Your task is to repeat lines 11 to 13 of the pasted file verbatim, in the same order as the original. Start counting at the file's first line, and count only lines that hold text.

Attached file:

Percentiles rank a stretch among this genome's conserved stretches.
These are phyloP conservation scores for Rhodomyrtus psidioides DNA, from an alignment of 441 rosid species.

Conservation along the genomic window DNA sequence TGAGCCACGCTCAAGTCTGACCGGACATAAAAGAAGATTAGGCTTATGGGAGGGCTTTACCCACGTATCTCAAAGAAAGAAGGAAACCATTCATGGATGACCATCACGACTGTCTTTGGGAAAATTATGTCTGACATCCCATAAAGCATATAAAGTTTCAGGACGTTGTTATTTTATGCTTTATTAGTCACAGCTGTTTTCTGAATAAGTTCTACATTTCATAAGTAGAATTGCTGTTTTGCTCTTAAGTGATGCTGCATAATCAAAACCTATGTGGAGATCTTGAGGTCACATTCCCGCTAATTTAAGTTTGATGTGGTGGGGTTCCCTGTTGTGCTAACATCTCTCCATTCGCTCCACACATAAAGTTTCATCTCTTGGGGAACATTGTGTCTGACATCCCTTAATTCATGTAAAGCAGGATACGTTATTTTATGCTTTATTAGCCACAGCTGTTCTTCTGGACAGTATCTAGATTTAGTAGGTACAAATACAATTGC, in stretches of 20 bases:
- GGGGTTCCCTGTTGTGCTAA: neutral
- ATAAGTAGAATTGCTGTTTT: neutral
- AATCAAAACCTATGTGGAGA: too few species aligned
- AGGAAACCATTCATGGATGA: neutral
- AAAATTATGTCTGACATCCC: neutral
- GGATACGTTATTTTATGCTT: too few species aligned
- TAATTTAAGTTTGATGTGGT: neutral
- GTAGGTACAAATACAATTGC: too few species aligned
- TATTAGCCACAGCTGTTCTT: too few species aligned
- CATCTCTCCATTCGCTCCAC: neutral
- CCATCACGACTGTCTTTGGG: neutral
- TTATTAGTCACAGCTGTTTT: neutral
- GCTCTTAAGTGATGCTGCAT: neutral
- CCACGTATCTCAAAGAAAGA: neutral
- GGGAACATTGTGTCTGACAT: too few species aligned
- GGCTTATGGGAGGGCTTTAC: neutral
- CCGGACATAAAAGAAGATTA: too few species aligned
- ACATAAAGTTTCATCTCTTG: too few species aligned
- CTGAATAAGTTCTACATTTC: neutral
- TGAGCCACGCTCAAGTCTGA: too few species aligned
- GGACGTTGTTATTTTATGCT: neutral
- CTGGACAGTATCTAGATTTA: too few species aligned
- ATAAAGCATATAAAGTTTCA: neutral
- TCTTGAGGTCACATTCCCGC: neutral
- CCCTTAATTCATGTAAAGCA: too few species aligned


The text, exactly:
- GTAGGTACAAATACAATTGC: too few species aligned
- TATTAGCCACAGCTGTTCTT: too few species aligned
- CATCTCTCCATTCGCTCCAC: neutral